Among other actions, these cytokines trigger inflammation in the area of infection that causes blood vessels to dilate, capillaries to leak and tissue edema, all of which allow greater flow of immune responders into the area to attack pathogens.20 Neutrophils (“fighting” white blood cells) and other immune factors respond to the area of infection to fight pathogens, harming some “good” body tissue along the way.19 This damage can result in even more blood vessel leakage and release of more cytokine signaling chemicals. Cytokines may now cause a temperature increase in the infected tissues and ultimately cue the hypothalamus to reset the patient’s body temperature, which produces a fever.20

These temperature increases are a good thing as they help to both slow pathogen replication and improve immune system activation. Signaling chemicals also trigger increased clotting and decreased fibrinolysis (anti-clotting), causing the neutrophils, macrophages and other material to clump against blood vessel walls.20

All of these physiological responses have intrinsic limits and antagonistic factors to help the body rapidly restore balance once the danger has passed. When the local infection has been overcome, the body will immediately begin to deactivate the response, repair the damage and clean up the debris to restore normal function to the previously infected area.19

Blood Vessel Problems

Systemic Inflammatory Response Syndrome (SIRS) and Sepsis

Cytokines sometimes travel beyond the area of initial infection. This can trigger a domino effect of inflammation, immune response and coagulation that may allow the infection to journey throughout the body thanks to the dilated, leaky and damaged vessels that are now present in response to the overwhelming infection.20

As the infection and accompanying inflammatory, immune and coagulation responses spread, a condition known as Systemic Inflammatory Response Syndrome, or SIRS, occurs. While other events such as trauma, pancreatitis, pulmonary embolism and anaphylaxis can also trigger SIRS, when SIRS is caused by an infection it is called sepsis. Sepsis is a result of the cytokines spreading throughout the body triggering vasodilation (causing distributive shock) and leaky blood vessels (causing hypovolemic shock), and causing many smaller blood vessels to be blocked by clots (causing obstructive shock) all at the same time.21

The clinical definition of SIRS22 is:

  • Body temperature: >100.4 or <96.8
  • White cell count: >12,000/mm3 or <4,000/mm3 or >10% band cells
  • Tachycardia: HR >90 bpm
  • Tachypnea: RR >20 bpm

While these criteria are not specific to pediatric patients (little hearts commonly beat faster than 90 bpm), by using a slightly modified version of this definition, we arrive at criteria that, when used by EMS providers, has been shown to have a sensitivity of 75%, versus providers attempting to identify sepsis without using specific criteria and only finding 12%.23

Under this pediatric-modified sepsis criteria, a patient is considered septic if any two of the following are met:

  • Body temperature: >100.4 or <96.8
  • Altered mental status
  • Tachycardia: HR >90 bpm or high for age range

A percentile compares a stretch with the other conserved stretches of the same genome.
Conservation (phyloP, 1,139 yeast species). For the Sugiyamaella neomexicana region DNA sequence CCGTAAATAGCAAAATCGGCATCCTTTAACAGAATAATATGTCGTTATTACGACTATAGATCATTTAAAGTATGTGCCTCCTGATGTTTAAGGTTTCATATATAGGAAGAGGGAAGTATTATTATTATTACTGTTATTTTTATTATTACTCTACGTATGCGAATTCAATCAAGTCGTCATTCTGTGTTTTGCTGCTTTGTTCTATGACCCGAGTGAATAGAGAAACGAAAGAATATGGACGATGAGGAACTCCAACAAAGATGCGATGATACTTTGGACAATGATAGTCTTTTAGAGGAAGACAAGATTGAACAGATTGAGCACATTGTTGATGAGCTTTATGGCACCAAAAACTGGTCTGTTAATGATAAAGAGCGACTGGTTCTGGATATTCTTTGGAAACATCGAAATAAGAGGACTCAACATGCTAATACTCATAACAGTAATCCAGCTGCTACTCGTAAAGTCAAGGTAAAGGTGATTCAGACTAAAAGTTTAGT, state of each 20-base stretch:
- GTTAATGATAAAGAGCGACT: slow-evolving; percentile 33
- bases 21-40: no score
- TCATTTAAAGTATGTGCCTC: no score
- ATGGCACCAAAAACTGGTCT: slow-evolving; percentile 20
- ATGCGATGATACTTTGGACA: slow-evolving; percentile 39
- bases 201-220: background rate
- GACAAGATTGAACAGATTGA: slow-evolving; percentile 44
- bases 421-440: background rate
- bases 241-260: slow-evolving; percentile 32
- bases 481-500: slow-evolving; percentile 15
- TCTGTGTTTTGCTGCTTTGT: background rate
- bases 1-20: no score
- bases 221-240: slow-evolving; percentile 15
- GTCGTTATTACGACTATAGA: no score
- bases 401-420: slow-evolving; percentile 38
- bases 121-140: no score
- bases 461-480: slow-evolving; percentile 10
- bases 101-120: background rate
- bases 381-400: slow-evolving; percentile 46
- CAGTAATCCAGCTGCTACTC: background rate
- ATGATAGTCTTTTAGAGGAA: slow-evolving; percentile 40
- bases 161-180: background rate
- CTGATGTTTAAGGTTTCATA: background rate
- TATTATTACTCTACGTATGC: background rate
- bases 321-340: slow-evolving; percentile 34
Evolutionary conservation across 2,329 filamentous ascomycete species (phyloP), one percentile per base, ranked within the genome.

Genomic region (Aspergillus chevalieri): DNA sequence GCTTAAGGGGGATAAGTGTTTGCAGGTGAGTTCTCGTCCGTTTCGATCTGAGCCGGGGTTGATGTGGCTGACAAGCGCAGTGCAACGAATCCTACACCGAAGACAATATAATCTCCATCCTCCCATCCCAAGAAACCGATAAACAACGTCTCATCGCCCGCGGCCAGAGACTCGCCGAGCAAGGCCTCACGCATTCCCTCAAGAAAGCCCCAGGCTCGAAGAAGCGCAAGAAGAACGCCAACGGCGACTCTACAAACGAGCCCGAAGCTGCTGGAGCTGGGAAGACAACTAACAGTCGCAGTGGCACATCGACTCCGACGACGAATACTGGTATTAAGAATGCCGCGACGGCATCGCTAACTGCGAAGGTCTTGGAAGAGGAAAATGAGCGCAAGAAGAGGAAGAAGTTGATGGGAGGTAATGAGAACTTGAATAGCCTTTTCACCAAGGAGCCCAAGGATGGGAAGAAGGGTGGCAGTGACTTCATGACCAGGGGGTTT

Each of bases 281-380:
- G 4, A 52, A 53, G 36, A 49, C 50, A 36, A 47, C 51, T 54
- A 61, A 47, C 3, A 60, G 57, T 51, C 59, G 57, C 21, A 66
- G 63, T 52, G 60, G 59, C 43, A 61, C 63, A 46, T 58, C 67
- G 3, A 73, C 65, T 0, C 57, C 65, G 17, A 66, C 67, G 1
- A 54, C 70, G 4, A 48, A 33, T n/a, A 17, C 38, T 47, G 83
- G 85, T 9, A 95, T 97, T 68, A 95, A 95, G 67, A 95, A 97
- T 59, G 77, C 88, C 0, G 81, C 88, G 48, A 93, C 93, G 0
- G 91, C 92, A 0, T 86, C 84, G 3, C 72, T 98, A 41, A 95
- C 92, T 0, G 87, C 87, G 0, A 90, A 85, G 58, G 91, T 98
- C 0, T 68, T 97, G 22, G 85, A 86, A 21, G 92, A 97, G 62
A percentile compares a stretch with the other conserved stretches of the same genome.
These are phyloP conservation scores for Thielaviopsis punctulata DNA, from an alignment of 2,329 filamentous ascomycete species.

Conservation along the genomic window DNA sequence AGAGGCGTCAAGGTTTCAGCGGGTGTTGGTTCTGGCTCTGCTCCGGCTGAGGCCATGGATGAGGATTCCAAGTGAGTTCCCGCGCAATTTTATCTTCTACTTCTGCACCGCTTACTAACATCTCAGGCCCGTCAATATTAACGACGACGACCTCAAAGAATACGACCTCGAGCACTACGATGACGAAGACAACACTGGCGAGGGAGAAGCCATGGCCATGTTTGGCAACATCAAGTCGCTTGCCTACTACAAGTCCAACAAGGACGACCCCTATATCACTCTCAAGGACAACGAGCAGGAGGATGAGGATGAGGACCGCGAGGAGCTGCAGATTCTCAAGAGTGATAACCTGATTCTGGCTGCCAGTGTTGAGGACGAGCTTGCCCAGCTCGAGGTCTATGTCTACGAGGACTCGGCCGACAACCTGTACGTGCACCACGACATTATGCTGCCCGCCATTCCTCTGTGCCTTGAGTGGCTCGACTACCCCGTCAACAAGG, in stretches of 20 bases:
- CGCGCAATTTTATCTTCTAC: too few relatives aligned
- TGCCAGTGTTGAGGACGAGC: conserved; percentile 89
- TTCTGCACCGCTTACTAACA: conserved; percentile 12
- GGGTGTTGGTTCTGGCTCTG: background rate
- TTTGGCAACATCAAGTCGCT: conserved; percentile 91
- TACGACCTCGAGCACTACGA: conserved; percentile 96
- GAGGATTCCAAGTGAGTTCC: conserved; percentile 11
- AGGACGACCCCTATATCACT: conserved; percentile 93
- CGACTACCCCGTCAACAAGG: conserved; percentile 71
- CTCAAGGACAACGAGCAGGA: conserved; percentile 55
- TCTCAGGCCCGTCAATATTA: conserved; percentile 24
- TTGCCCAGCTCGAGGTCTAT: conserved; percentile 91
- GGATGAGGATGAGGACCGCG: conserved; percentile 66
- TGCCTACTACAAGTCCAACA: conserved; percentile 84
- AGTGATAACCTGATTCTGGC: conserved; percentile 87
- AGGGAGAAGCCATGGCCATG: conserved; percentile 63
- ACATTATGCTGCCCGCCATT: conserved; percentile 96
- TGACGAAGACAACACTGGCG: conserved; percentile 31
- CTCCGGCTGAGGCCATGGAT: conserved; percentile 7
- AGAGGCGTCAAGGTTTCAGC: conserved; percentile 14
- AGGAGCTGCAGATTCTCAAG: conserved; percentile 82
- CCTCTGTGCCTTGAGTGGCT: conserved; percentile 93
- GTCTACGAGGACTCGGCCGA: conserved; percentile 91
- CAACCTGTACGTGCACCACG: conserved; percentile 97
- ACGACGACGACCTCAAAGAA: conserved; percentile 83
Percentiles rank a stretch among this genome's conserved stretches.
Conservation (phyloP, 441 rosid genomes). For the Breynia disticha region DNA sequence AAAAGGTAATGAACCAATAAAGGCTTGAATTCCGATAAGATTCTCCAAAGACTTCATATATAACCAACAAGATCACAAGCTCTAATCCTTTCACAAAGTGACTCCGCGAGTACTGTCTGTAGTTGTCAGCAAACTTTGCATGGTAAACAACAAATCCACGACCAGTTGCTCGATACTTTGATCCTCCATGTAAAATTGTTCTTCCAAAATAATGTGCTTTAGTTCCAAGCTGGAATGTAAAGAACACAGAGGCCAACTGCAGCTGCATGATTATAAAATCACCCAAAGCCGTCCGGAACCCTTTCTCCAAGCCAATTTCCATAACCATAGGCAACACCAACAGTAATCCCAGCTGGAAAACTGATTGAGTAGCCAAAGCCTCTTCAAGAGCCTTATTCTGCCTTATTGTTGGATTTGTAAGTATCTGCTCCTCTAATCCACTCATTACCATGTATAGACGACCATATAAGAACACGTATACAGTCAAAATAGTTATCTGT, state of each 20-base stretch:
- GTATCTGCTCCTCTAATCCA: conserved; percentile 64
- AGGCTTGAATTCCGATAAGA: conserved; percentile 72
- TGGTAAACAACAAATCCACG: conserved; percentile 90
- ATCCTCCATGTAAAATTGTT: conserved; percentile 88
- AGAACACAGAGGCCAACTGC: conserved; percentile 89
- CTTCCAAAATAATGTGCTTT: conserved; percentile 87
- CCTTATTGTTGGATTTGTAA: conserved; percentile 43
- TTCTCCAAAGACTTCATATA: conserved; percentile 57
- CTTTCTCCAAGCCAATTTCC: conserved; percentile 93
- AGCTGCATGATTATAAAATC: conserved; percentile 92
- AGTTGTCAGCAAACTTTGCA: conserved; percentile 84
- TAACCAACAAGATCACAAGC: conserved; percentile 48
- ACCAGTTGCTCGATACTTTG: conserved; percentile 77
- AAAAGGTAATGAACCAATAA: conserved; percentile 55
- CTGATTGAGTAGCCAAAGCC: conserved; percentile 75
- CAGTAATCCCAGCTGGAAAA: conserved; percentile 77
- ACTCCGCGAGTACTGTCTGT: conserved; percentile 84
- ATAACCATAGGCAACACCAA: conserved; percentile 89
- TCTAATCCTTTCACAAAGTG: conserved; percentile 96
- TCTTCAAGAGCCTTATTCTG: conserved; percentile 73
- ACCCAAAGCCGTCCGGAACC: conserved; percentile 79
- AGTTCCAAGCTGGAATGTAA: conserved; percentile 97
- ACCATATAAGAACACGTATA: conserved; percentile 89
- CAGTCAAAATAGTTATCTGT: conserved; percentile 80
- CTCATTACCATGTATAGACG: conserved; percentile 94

• Tachypnea: RR >20 bpm or high for age range
  • Serum glucose: <120 mg/dL (some protocols replace this with serum lactate >4 mmol/L)

One may think of an analogy between sepsis and anaphylaxis. If someone has an anaphylactic reaction to a bee sting, it isn’t the dose of honeybee toxin that’s going to kill them, it’s their body’s exaggerated immune response to that toxin. Sepsis is similar. The infection’s toxins will certainly do damage, but sepsis only occurs when the body’s reaction starts to go haywire and causes SIRS.

As if sepsis wasn’t challenging enough to deal with, the disruption of the inflammation, immune and clotting responses can lead to these systems being reversed or even shut down so that the body may not be able to mount an effective immune response or clot properly.20,21,24 This will often allow the infection to gain even further ground, accelerating the downward spiral.

This complex interaction of inflammation, immune and clotting pathologies can leave providers feeling, Something is wrong with this child, but I don’t know what. It can be helpful to take a step back and remember that, simply, infection + sick = sepsis, as the body is forced to compensate for the shock, but no real dysfunction has yet occurred.

Yet while sepsis is bad, septic shock is far worse.

Circulatory Collapse

Septic Shock and Multiorgan Dysfunction Syndrome (MODS)

As the patient progresses down the sepsis spiral, at some point the body will no longer be able to compensate without assistance. This is when organ dysfunction begins and is the beginning of septic shock. At this point the body may respond well to supportive treatment such as an initial (of possibly many) fluid bolus of 20cc/kg.

When two or more of the body’s organ systems are impacted it is called multiorgan dysfunction syndrome, or MODS.22 The most critical organ systems are, of course, the cardiac and respiratory systems, but many other systems can begin to fail.25,26 These systems include the kidneys, liver, GI tract and even the nervous system.27 While the exact timing varies from patient to patient, when severe sepsis progresses far enough that it does not respond to fluid administration, multiorgan dysfunction syndrome is likely and we arrive at septic shock.28,29